At first I felt awkward sharing my sex life and drug usage with a complete stranger, especially someone who couldn’t possibly relate to it. But I did feel oddly comfortable sharing what was obviously fascinating information with someone who hadn’t experienced a lot but wanted to know. She was never judgmental or condescending, but instead she asked a multitude of questions intrigued by my openness and honesty. And the more I talked about how to cultivate marijuana or how old I was when I first starting giving blow jobs, the more I realized I was using practical Spanish and genuinely honing my speaking skills. I can honestly say I took much more than language skills away from my classes as we bridged the cultural gap by learning each other’s perceived idea of “normal” experiences.
There’s a lot that Celas Maya has on offer that distinguishes itself from other schools: Cervantes Institute accreditation (a widely sought after title equated with a high level of structure and accountability), salsa lessons, and large group accommodation. But for me what set them apart was their overall helpfulness and ambient atmosphere. The international coordinator is kind, helpful, and has a wealth of information available whenever you visit her. The school provides unlimited free coffee and tea and snacks during the break. It’s also attached to a café that is open with extended hours and has both free computers and wifi which allows for quiet studying as well as hanging out in the lounge area, talking to other students.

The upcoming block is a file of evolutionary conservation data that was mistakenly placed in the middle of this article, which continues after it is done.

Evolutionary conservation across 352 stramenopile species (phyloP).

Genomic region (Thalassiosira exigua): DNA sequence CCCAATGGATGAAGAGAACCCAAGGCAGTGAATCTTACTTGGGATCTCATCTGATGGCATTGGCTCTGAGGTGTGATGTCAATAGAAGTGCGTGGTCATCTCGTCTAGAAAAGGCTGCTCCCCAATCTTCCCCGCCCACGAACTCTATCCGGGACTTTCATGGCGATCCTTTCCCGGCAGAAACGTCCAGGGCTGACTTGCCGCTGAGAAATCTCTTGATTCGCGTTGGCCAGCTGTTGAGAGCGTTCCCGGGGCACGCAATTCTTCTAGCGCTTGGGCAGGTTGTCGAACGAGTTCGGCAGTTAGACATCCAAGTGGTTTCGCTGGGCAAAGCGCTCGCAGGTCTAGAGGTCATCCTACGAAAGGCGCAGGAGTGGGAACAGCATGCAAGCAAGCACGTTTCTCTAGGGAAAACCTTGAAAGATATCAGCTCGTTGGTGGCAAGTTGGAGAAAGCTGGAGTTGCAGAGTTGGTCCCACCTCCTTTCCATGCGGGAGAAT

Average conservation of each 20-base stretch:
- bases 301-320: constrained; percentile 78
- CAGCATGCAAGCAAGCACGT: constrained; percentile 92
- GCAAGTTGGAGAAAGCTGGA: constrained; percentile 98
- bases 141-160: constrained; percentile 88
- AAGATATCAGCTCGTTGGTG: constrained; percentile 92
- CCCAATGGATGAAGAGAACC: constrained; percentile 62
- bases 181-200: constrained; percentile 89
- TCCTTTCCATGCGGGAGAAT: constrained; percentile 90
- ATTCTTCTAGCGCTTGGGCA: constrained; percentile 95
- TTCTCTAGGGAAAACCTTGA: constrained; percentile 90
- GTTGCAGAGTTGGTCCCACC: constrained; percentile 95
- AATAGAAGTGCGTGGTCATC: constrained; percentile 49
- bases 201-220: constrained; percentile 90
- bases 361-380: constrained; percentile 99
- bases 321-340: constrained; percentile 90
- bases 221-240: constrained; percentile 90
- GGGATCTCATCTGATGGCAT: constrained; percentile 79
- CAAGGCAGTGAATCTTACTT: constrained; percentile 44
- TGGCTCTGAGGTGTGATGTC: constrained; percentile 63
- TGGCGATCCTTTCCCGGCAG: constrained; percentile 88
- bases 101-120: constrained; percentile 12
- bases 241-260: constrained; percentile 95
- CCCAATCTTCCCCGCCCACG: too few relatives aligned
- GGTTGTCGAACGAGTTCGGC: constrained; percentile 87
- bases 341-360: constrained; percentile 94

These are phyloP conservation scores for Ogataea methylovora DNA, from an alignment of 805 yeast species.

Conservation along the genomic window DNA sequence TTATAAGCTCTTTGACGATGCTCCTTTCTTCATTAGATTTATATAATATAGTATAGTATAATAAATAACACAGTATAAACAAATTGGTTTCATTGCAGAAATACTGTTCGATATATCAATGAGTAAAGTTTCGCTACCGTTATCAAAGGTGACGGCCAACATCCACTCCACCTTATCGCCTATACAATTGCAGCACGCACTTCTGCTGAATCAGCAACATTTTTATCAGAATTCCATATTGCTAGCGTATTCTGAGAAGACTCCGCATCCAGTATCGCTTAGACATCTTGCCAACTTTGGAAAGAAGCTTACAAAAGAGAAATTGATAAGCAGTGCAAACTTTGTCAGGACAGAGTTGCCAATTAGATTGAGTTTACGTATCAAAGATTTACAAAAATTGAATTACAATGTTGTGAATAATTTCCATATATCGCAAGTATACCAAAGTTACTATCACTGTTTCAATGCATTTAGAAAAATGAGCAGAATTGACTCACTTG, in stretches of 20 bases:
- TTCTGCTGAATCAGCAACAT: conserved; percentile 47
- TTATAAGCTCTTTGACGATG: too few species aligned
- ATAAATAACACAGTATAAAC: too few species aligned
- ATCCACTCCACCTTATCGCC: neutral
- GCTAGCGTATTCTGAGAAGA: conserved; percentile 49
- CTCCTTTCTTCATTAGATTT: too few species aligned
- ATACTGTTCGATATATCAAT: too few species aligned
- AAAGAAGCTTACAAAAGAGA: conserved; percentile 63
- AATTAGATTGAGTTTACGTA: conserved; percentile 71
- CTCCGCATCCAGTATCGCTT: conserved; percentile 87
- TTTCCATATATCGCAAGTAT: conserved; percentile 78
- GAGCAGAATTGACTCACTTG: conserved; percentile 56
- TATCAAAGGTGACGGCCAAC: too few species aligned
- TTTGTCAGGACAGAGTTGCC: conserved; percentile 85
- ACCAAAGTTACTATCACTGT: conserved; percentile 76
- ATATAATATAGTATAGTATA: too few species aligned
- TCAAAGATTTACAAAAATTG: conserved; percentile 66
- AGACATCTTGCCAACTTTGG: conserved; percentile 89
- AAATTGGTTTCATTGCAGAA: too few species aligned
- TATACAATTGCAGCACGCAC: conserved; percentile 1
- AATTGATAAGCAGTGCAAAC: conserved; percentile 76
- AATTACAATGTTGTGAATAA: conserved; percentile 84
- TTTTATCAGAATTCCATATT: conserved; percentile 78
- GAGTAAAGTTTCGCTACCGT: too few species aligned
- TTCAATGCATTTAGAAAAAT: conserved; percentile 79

One great way to initiate interaction between students is by providing activities available everyday of the week. It’s always different, but usually includes an evening film in Spanish, a visit to a local pueblo, hot spring, craft workshop, or cooking classes. On weekends they plan hikes up volcanoes and visits to markets, including Chichicastenango, the largest in all of Guatemala. With the exception of transportation and entrance fees, these activities are free to students, which is how they generate such a lively social atmosphere.
Even if you’re not naturally sociable, Celas Maya can help timid travelers every step of the way; from getting to the school, finding a family to live with, arranging volunteer work (whether you know an organization or not), and even taking classes before you arrive via Skype (or continuing your Spanish education after you leave). Unlike Rosetta Stone, Skype classes have the benefit of working with a live person who can adapt to your learning ability and practice the fluidity of conversation, generally the most important part of learning another language.
While many other schools offer similar opportunities as Celas Maya, none can offer the complete quality package they do. They proudly boast that they may not be the cheapest option, but they are the best and their level of quality is hard miss. (And to be honest, it really isn’t expensive at all. At under $200 USD a week including a homestay with 3 meals a day, it’s still cheaper than living at home.) So if you’re ready to travel to Central America, don’t miss out on all the beauty and excitement Guatemala has to offer. And don’t pass over the opportunity to study at such a high quality school for a fair price. El momento esta ahorita! Vamos!